BIRTH control and access to contraception should be available at no charge, to improve reproductive health and save public spending. The federal government is dragging its heels on a national pharmacare program, and Manitobans cannot wait any longer for free access to contraception.
The Manitoba government should implement no-cost contraception. An IUD in Manitoba can cost $380, while birth-control pills can cost up to $20 a month and hormone injections $180 a year. How is a student working a minimum wage job supposed to afford this? How will they afford contraception without money?
Contraception is expensive for someone living paycheque to paycheque and struggling to pay for groceries. What about a 15-year-old who is seeking birth control, but their parents disapprove? It has been shown that price remains the most significant barrier to accessing contraception.
Many other countries already subsidize universal access to contraception, in full or in part; these include the UK, France, Spain, Sweden, Denmark, the Netherlands, Italy and Germany.
No-cost contraception allows menstruating people to choose whether or when they have children. This grants them greater control over their bodies, lives and future, and respects their ability to pick the contraception that best fits their needs.
Free contraception is a good fiscal policy, with numerous health and socio-economic benefits. An unintended pregnancy can be costly to the public system in many ways. Pregnancy is a medically risky event. Some women have medical conditions made worse by pregnancy and require birth control. For example, those with polycystic ovarian syndrome or endometriosis may require contraception to subdue symptoms related to their conditions.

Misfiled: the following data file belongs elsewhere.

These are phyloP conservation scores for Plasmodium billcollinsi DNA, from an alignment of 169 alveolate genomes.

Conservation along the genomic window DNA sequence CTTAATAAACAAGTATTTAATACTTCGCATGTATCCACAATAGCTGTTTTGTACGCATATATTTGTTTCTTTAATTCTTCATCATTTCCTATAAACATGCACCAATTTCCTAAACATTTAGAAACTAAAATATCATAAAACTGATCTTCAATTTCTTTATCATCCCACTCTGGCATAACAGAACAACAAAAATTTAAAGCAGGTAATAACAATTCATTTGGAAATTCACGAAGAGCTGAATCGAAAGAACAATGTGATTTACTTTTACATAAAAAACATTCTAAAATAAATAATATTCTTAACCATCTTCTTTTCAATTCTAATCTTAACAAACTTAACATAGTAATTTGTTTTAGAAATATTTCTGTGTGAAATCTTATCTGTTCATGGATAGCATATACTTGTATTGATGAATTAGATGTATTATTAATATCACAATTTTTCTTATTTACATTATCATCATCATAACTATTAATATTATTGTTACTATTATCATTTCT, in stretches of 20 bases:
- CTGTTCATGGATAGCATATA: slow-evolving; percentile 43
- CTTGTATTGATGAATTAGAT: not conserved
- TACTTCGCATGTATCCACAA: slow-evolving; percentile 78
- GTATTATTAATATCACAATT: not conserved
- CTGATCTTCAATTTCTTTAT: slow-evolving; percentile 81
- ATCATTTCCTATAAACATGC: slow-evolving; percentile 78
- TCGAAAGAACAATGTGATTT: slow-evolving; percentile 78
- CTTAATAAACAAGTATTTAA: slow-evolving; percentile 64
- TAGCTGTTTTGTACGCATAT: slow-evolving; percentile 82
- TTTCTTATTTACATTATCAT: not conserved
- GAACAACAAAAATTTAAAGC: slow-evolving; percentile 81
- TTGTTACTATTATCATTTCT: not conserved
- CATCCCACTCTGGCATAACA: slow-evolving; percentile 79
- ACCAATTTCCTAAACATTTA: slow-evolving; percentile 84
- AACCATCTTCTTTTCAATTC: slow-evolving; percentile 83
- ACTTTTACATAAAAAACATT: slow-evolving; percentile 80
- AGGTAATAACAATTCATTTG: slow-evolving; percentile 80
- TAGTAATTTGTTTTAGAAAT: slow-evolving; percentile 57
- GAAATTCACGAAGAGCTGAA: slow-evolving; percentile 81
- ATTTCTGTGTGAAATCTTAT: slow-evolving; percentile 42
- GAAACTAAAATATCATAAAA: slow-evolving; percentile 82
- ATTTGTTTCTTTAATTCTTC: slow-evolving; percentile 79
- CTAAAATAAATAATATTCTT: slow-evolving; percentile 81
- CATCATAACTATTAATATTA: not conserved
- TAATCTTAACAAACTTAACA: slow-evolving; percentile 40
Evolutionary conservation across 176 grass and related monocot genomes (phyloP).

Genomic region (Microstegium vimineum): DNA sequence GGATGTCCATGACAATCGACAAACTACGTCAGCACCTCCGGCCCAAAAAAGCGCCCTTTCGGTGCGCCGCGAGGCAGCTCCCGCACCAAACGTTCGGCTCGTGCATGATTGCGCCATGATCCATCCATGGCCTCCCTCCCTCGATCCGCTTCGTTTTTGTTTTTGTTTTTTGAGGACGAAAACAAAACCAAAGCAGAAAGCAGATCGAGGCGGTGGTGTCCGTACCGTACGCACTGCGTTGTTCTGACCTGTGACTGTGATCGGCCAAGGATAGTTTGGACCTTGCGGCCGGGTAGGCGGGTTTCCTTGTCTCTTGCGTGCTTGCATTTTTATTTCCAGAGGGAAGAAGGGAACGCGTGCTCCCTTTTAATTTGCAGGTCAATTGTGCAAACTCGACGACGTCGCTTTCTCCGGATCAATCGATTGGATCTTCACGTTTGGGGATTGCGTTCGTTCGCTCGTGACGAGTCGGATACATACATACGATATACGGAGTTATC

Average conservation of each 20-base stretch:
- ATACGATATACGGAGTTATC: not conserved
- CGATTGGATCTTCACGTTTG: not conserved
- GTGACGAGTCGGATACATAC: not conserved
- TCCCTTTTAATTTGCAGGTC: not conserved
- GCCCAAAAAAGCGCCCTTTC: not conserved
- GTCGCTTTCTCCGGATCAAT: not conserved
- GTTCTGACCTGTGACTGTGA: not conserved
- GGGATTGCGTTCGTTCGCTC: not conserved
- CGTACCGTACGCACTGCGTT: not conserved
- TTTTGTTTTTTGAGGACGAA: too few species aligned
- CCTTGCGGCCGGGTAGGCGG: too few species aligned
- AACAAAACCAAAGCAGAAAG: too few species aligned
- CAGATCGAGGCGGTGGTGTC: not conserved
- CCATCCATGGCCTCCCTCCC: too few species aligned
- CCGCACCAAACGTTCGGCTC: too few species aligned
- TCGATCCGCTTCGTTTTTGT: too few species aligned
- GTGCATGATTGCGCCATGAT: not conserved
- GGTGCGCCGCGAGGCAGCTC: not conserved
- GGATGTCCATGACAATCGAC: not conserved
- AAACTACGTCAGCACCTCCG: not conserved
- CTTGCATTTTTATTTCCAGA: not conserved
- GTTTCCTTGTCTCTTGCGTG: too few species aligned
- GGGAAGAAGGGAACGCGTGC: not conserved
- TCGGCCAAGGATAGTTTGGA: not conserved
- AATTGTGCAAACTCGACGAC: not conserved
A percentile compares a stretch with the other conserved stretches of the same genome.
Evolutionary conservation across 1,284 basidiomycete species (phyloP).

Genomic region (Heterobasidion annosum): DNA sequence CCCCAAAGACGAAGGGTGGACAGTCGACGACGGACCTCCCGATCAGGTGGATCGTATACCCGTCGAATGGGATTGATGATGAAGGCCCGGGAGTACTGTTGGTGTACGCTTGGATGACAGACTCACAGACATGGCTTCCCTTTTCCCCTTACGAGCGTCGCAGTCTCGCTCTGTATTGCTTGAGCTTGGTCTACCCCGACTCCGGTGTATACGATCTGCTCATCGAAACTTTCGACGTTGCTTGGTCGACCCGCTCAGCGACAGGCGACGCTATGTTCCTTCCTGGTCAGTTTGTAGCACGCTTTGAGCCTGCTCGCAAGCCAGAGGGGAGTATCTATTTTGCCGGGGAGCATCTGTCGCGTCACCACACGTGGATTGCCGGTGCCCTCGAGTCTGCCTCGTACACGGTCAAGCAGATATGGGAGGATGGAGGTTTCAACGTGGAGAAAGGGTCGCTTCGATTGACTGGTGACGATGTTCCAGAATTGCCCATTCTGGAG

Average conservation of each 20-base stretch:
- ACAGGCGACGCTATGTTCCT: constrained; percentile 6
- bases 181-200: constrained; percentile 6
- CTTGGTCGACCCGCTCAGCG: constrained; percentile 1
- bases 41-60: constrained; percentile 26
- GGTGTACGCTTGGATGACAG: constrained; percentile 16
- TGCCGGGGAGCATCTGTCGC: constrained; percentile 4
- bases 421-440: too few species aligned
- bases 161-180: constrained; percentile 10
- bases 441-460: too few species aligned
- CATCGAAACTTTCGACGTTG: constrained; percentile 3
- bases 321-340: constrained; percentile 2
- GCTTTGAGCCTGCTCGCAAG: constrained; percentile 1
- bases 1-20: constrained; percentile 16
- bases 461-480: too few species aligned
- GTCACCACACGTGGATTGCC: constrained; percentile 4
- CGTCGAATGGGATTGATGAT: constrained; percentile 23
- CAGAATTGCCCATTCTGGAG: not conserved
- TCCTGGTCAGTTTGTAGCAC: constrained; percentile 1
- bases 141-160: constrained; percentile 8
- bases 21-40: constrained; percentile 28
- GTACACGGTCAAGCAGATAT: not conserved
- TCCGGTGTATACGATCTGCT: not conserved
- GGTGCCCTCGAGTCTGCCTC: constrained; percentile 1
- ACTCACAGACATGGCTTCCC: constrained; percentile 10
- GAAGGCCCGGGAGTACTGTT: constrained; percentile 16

Adolescent parenting is associated with lower lifetime educational achievement, low income and
increased reliance on social support programs. Access to free
contraception helps to prevent teen pregnancies.
Unplanned pregnancies cost the health-care system $320 million a year in Canada, and research has shown that an increase in IUD use could decrease these costs by more than $35 million. Studies in the U.S. have shown that for every $1 invested in contraception, $7 is saved in future health-care costs.
Manitoba has some of the highest rates of teen pregnancy in Canada. Colorado had a 54 per cent decrease in teen pregnancies, a 64 per cent decline in teen abortion rates, and savings of up to US$70 million after providing free IUDs to teenagers. Along with cost savings, there are numerous societal and health benefits.
Access to contraception allows women to plan and manage their lives. Mothers who had access to no-cost contraception were four times more likely to wait an ideal amount of time before their next pregnancy. Pregnancies spaced close together can increase the risk of poor health outcomes for both mothers and infants.
Adolescent parenting is associated with lower lifetime educational achievement, low income and increased reliance on social support programs. Access to free contraception helps to prevent teen pregnancies.
Pregnancies that end in abortion or miscarriage are still more expensive to the health system, and they carry higher health risks than contraception. "Broad consensus exists among experts, including the World Health Organization, the American College of Obstetricians and Gynecologists and the Society of Obstetricians and Gynecologists of Canada, that increasing access to contraception is a cost-saving endeavour," writes Dr. Michelle Cohen, an assistant professor in family medicine at Queen’s University.
The research on no-cost contraception is there, and demonstrates the immense benefits. Universal coverage for prescription contraception is a good policy, as it helps the most vulnerable people in our communities, reduces gender inequality and improves health outcomes for parents with cost savings in the long term.
Manitoba would benefit greatly from the implementation of no-cost contraception.
Paige Mason is a member of Access Manitoba Free Birth Control